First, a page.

Sectarian violence in Iraq sent the price of oil skyrocketing on Thursday, propelling both Brent and West Texas Intermediate up more than two percent to their highest levels of the year amid growing concerns about a threat to global supply.
After a delayed reaction to turmoil raging in the country, oil prices soared as open warfare between rebel forces—threatening a reconquest of Iraq barely a few years after U.S. forces departed—and the government spilled on to the world stage. Iraq is a member of OPEC, second only to Saudi Arabia as one of the world's largest producers of crude.
With violence threatening Iraq's civilian population and overwhelming the country's security forces, a shadowy group known as the Islamic State in Iraq and Sham (ISIS) has managed to seize control of key cities including Mosul, the country's second-largest, Ramadi, Falluja and Tikrit. Fears about global supply mounted, as reports surfaced that Russian tanks had moved into beleaguered Ukraine, sending crude on a tear and overwhelming the impact of lackluster U.S. economic data.
"That's the big story: what will happen if...the (insurgents) don't get what they want? Oil prices will go significantly higher," said Richard Hastings, macro strategist at Global Hunter Securities. "It's history in the making."
As the flames of instability rage in Syria and Libya, another major oil producer, "the map of the Middle East is being rebuilt," he added.
Until recently, Iraq's oil production had recovered to levels seen prior to the 2003 war that destabilized the country. The country pumped 3.6 million barrels of crude a day in February, an annual output record that exceeded 1979's water mark.
Analysts say that although the U.S. energy renaissance has helped to contain the threat of an oil shock, risks to the stability of global oil supply have heightened considerably.
"Prices would be significantly higher by about 10—12 percent if it were not for U.S. shale oil," said Hastings. He added that ISIS insurgents could easily throw the country into more chaos by disrupting the flow of both electricity and crude.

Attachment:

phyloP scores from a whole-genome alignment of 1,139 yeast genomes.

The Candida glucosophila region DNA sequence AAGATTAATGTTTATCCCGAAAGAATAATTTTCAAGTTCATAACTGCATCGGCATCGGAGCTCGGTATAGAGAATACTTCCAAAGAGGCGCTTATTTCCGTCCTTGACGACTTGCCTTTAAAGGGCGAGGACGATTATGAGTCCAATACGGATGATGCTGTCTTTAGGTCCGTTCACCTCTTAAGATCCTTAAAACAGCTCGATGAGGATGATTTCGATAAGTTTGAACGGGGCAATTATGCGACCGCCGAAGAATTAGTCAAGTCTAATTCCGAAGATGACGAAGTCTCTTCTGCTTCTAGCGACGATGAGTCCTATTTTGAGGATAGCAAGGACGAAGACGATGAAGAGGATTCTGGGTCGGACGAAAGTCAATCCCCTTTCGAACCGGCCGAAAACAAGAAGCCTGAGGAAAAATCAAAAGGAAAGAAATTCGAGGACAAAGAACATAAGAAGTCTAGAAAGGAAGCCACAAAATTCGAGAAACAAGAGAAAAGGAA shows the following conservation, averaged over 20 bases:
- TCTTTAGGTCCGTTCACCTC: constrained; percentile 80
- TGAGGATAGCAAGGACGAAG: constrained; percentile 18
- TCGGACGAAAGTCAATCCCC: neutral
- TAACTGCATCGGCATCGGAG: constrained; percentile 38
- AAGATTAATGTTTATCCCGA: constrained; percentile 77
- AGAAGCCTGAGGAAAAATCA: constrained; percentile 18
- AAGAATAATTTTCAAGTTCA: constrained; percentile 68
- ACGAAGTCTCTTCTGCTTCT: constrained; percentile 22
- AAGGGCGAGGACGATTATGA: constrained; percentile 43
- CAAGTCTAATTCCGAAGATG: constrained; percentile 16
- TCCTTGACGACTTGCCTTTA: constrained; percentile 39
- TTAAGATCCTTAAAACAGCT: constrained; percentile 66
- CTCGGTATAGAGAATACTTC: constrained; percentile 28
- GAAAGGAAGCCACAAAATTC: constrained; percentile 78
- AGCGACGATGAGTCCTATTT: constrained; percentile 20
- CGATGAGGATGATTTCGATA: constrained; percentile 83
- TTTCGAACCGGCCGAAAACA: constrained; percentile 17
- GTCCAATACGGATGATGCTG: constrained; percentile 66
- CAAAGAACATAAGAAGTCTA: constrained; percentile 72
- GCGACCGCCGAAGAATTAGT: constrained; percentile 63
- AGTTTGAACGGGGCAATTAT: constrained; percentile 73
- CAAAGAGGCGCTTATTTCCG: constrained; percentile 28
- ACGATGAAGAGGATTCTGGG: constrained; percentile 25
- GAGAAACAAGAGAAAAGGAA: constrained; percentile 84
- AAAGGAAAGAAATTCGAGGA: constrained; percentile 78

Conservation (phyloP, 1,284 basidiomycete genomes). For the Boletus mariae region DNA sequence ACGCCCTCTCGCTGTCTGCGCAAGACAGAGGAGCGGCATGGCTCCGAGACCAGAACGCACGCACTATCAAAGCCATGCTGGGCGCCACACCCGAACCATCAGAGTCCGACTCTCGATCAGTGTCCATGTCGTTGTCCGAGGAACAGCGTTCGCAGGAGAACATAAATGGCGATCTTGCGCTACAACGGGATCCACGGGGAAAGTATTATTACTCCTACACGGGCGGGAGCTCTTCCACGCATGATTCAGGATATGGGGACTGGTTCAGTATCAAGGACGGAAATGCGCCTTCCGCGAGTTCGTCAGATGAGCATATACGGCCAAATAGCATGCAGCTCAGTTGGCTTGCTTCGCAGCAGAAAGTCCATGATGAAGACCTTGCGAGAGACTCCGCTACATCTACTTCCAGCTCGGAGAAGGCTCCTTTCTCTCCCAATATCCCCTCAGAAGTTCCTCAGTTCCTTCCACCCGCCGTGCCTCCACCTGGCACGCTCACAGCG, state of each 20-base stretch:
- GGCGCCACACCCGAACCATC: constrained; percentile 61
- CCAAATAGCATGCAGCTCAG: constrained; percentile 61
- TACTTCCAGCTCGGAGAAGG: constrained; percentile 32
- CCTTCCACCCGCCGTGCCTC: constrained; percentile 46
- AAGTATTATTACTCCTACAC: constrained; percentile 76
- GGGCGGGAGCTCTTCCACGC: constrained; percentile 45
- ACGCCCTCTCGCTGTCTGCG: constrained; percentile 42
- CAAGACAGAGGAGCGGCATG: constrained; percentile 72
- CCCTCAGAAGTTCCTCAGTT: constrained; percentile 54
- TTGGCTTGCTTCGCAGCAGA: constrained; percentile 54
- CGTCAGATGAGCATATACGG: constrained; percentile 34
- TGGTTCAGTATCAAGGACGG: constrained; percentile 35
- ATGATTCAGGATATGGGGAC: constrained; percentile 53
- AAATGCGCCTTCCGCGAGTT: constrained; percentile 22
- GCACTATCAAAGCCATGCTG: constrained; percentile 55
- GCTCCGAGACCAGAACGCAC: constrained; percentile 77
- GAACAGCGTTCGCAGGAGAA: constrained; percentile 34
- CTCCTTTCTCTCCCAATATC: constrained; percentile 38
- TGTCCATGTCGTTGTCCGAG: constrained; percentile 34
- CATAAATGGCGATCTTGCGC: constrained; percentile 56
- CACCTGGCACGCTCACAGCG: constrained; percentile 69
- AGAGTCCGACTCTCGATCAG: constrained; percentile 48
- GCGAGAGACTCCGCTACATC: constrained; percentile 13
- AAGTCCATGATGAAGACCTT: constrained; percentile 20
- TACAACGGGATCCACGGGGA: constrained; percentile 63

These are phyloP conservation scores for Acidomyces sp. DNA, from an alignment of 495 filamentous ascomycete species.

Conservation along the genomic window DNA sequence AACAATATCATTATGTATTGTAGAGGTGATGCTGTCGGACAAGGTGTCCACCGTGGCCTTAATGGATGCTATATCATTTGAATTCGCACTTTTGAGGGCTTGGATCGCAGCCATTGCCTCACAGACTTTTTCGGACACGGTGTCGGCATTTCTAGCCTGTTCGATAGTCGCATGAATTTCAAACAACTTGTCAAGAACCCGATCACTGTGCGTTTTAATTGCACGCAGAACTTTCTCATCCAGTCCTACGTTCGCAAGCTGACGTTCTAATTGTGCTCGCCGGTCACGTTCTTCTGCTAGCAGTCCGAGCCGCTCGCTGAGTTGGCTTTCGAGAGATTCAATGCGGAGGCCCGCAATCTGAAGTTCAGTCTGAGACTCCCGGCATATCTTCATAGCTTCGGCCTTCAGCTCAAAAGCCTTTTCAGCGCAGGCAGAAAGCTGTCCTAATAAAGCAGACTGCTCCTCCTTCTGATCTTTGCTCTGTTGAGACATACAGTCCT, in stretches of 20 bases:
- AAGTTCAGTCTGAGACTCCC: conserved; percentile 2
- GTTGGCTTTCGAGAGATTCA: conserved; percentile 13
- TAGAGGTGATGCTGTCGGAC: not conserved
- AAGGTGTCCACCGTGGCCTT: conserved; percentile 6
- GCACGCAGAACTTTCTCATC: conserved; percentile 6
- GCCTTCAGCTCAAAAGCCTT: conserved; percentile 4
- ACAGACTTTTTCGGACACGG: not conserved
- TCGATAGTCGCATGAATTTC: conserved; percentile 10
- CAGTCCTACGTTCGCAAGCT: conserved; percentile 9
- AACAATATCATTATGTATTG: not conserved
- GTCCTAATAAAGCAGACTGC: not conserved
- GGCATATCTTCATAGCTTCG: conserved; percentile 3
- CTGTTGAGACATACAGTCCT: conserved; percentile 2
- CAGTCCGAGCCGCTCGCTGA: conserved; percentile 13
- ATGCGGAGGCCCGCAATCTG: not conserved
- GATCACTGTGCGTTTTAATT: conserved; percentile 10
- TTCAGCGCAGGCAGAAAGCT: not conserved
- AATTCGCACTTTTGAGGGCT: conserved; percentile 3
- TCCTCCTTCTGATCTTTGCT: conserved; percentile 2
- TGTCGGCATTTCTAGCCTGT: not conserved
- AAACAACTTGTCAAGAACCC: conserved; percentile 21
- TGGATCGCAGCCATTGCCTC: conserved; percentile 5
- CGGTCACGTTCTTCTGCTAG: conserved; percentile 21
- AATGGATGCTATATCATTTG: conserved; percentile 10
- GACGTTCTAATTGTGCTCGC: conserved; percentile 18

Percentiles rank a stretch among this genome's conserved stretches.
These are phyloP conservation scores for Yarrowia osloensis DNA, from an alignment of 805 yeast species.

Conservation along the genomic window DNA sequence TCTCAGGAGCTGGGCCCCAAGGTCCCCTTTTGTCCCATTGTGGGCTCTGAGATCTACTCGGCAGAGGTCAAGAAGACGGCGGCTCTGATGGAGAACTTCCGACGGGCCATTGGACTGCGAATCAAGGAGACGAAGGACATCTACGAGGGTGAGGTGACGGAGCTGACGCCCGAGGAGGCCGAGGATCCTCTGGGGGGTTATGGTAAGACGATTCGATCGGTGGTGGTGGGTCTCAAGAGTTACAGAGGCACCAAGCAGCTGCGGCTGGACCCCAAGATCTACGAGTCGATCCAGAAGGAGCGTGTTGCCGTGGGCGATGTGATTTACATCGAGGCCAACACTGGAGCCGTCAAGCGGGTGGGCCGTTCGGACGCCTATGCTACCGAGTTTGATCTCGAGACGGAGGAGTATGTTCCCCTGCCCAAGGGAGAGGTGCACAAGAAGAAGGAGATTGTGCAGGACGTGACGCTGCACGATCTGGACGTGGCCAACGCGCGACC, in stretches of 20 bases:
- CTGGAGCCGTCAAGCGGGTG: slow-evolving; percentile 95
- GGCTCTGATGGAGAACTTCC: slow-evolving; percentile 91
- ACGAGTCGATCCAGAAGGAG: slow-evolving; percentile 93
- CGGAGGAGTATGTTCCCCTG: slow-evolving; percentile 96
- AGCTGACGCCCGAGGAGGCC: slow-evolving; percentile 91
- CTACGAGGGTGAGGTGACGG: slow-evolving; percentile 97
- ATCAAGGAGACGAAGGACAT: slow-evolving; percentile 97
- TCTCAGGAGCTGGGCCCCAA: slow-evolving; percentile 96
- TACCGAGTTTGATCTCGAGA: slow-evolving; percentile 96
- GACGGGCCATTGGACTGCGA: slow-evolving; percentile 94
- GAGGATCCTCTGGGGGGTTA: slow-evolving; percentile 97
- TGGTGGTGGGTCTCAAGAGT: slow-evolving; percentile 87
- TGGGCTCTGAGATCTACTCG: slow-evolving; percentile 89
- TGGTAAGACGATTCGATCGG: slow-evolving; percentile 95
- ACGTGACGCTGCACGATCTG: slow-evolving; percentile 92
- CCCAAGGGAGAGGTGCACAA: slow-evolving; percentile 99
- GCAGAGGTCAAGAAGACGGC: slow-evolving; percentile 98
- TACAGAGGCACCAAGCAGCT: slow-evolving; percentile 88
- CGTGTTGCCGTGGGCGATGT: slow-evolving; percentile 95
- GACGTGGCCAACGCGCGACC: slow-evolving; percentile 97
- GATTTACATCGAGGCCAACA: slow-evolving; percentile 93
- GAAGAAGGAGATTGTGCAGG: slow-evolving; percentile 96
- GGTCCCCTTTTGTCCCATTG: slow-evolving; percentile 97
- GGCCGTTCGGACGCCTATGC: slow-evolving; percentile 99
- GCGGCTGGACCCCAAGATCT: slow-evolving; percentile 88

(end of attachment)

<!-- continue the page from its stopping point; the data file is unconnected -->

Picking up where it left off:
The surge in crude helped yank major U.S. stocks sharply lower. Brent climbed by nearly $3 to over $113 a barrel for the first time in 2014, and its highest since September 10. U.S. crude soared by $2.13 to settle at $106.53 a barrel, its highest since mid-September 2013.
Natural gas prices have risen even more dramatically than oil in the wake of the violence, up 23 cents per mmBtu to $4.74, a hike of 5.19 percent.
The United States said on Wednesday it is working with Iraq's leaders on a coordinated response to regain lost territory and would provide additional assistance to Baghdad. Iraq's southern oilfield export facilities, which ship about 2.6 million barrels per day (bpd), were "very, very safe", the country's oil minister Abdul Kareem Luaibi said on Wednesday.
Still, early predictions that Iraq could pump record barrels per oil this year are looking optimistic at best. Economists at Capital Economics note that with Libya's output looking increasingly tenuous, "Iraq's aim of increasing output to 4 million bpd this year looks ambitious and hopes that the easing of sanctions on Iran would lead to a surge in production have been disappointed."
The Saudis, however, may be able to offset a shortage of Iraqi crude. "The country currently has as much as 2.5m bpd of spare capacity which it could use to meet any increase in demand or if output from other OPEC members falls short. This should ensure that oil supply from OPEC should, at least, remain stable," the firm wrote in a research note this week.
Oil prices were also supported by last week's 2.6 million bpd drop in crude inventories, which came just as the summer driving season gets underway.
The tumult in the Middle East, combined with falling gasoline stockpiles domestically, all but certain to renew upward pressure on domestic retail gasoline prices. Nationally, gas is flirting near $4 per gallon, frustrating cash-strapped drivers who have yet to feel the benefits of the U.S. energy boom.
"Oil acts as a tax on consumers," explained Joel Guth, CEO of Gryphon Financial Partners, a member of the Hightower network. "We're moving into the summer driving season, and if they spend more on energy consumption, it takes more money away from discretionary spending. Certainly all signs point to more volatility in oil producing countries, not less."
--By CNBC's Javier E. David.